I’m too close to the subject of this post, so it hasn’t come easily. My intent has been to write about Thomas Rainer’s lecture at New York Botanical Garden in March, but I’m in such complete agreement with him, I find it hard to distinguish my own thoughts from my memory of Thomas’s presentation. That said, I’ll give this a try. I do hope I don’t put any unattributable words in his mouth.

The native plant movement has produced some extraordinarily beautiful landscapes … and some appallingly ugly gardens. Many native-only gardens fail because they are created with too few plants, a lot of mulch, and abstract concepts of sustainability and conservation–all very unnatural conditions. Too often a native garden or a rain garden looks just the opposite of what it should be–a dry expanse of bark mulch punctuated by a few scattered plants struggling for life.

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My previous post showed the Sunburst honey locusts in my Brooklyn garden bent over into a mass of drooping foliage at the center of the garden.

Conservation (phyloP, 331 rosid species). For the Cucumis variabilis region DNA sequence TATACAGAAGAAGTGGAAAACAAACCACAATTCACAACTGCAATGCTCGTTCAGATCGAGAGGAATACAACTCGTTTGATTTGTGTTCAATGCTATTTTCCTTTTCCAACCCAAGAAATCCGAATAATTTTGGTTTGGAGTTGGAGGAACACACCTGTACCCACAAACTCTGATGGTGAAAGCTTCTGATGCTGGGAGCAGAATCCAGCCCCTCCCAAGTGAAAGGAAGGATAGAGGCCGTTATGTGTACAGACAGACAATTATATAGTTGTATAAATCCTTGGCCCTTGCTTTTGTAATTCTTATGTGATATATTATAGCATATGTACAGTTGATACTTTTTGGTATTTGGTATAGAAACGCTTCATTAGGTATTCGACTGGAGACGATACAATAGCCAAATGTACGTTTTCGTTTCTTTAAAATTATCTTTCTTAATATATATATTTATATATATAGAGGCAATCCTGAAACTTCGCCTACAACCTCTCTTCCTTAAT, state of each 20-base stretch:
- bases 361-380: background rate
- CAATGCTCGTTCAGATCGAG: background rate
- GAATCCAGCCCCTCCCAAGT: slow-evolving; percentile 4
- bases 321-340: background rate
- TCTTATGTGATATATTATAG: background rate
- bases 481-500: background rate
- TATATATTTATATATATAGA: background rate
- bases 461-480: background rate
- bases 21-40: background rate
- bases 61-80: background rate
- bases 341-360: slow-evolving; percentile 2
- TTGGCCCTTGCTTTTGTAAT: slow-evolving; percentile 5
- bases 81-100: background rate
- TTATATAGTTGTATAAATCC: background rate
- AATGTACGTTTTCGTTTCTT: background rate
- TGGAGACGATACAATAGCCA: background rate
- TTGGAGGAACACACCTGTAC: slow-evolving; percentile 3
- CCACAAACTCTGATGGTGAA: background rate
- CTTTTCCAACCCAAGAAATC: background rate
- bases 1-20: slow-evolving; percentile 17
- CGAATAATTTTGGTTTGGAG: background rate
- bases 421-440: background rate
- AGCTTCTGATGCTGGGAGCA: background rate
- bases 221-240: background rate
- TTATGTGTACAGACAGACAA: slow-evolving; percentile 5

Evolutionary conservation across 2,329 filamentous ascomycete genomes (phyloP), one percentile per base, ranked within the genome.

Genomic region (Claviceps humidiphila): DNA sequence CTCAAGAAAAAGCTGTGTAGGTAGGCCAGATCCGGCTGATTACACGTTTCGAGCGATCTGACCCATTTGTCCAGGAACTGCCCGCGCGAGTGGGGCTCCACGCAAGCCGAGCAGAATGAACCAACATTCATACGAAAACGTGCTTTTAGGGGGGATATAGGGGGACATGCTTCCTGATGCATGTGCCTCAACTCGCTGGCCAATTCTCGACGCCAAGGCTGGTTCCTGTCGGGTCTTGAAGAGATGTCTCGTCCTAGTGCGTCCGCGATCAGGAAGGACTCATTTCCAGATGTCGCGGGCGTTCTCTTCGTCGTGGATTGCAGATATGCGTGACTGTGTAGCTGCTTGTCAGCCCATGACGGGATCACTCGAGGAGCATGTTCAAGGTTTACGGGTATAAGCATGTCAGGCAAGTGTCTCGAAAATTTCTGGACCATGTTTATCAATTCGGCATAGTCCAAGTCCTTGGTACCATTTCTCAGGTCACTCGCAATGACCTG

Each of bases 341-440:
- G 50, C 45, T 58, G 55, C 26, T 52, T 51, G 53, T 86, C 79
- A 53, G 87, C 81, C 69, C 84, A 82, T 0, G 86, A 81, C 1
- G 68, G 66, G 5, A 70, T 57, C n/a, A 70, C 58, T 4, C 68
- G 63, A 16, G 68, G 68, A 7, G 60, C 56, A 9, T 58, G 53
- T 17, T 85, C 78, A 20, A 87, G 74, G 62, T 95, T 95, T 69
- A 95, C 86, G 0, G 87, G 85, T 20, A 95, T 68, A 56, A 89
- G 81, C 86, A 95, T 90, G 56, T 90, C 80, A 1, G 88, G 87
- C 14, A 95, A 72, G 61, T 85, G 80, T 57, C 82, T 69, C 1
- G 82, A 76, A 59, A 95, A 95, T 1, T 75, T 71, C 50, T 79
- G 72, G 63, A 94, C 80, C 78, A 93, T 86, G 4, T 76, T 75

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When Kerry Hand, who planted the same trees on his land in New Zealand, commented “Don’t think I would like that,” that really got under my skin. So late Wednesday I tied the trees back, anchoring them by thin cords to the fence. It makes quite a difference, and unfortunately opened the unattractive view to the houses opposite us.

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Brooklyn status, for Diana (on mobile phone)

June 10, 2014

Diana Studer of Elephant’s Eye recently asked about the Brooklyn garden. Here it is, Diana. With the Garden Conservancy Open Days coming up June 28, I’ve been focusing all my attention on the country garden. Brooklyn has had to get by with a few minutes each week. Here it is after a day of rain. […]